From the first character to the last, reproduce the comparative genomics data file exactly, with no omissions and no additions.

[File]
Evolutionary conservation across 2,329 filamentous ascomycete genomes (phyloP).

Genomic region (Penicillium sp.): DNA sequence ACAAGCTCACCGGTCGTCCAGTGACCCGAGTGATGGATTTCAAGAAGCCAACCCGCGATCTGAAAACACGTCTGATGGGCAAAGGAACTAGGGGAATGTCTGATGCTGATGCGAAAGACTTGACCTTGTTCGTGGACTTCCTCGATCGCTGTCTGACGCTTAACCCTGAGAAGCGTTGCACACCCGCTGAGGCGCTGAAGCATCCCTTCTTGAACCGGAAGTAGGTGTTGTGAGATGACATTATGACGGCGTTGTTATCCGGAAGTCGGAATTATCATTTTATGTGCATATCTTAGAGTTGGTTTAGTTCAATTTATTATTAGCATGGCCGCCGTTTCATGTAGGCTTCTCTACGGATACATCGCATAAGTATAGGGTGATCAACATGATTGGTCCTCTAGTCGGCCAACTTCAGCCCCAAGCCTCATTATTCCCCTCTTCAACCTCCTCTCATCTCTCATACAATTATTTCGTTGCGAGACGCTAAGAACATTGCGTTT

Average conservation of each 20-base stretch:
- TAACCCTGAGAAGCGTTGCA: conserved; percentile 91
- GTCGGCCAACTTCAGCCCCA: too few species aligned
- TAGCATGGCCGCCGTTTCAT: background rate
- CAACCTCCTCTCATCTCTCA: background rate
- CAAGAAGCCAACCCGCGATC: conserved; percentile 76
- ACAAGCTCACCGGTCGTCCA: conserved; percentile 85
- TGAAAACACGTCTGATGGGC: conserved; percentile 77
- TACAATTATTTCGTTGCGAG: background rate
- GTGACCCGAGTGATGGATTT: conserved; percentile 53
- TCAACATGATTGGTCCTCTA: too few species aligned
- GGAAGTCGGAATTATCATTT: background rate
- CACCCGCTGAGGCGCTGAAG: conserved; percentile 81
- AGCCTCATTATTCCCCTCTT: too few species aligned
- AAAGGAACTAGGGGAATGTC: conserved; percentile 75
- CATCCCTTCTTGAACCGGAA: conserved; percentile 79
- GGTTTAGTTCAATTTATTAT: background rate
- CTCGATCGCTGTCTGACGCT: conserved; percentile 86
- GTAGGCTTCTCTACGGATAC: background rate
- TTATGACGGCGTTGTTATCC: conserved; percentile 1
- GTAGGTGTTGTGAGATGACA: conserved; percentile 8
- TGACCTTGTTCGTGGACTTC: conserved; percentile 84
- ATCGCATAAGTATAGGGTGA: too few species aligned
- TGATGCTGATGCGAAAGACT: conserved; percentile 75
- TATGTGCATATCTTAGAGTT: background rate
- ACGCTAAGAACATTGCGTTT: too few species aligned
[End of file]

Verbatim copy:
Evolutionary conservation across 2,329 filamentous ascomycete genomes (phyloP).

Genomic region (Penicillium sp.): DNA sequence ACAAGCTCACCGGTCGTCCAGTGACCCGAGTGATGGATTTCAAGAAGCCAACCCGCGATCTGAAAACACGTCTGATGGGCAAAGGAACTAGGGGAATGTCTGATGCTGATGCGAAAGACTTGACCTTGTTCGTGGACTTCCTCGATCGCTGTCTGACGCTTAACCCTGAGAAGCGTTGCACACCCGCTGAGGCGCTGAAGCATCCCTTCTTGAACCGGAAGTAGGTGTTGTGAGATGACATTATGACGGCGTTGTTATCCGGAAGTCGGAATTATCATTTTATGTGCATATCTTAGAGTTGGTTTAGTTCAATTTATTATTAGCATGGCCGCCGTTTCATGTAGGCTTCTCTACGGATACATCGCATAAGTATAGGGTGATCAACATGATTGGTCCTCTAGTCGGCCAACTTCAGCCCCAAGCCTCATTATTCCCCTCTTCAACCTCCTCTCATCTCTCATACAATTATTTCGTTGCGAGACGCTAAGAACATTGCGTTT

Average conservation of each 20-base stretch:
- TAACCCTGAGAAGCGTTGCA: conserved; percentile 91
- GTCGGCCAACTTCAGCCCCA: too few species aligned
- TAGCATGGCCGCCGTTTCAT: background rate
- CAACCTCCTCTCATCTCTCA: background rate
- CAAGAAGCCAACCCGCGATC: conserved; percentile 76
- ACAAGCTCACCGGTCGTCCA: conserved; percentile 85
- TGAAAACACGTCTGATGGGC: conserved; percentile 77
- TACAATTATTTCGTTGCGAG: background rate
- GTGACCCGAGTGATGGATTT: conserved; percentile 53
- TCAACATGATTGGTCCTCTA: too few species aligned
- GGAAGTCGGAATTATCATTT: background rate
- CACCCGCTGAGGCGCTGAAG: conserved; percentile 81
- AGCCTCATTATTCCCCTCTT: too few species aligned
- AAAGGAACTAGGGGAATGTC: conserved; percentile 75
- CATCCCTTCTTGAACCGGAA: conserved; percentile 79
- GGTTTAGTTCAATTTATTAT: background rate
- CTCGATCGCTGTCTGACGCT: conserved; percentile 86
- GTAGGCTTCTCTACGGATAC: background rate
- TTATGACGGCGTTGTTATCC: conserved; percentile 1
- GTAGGTGTTGTGAGATGACA: conserved; percentile 8
- TGACCTTGTTCGTGGACTTC: conserved; percentile 84
- ATCGCATAAGTATAGGGTGA: too few species aligned
- TGATGCTGATGCGAAAGACT: conserved; percentile 75
- TATGTGCATATCTTAGAGTT: background rate
- ACGCTAAGAACATTGCGTTT: too few species aligned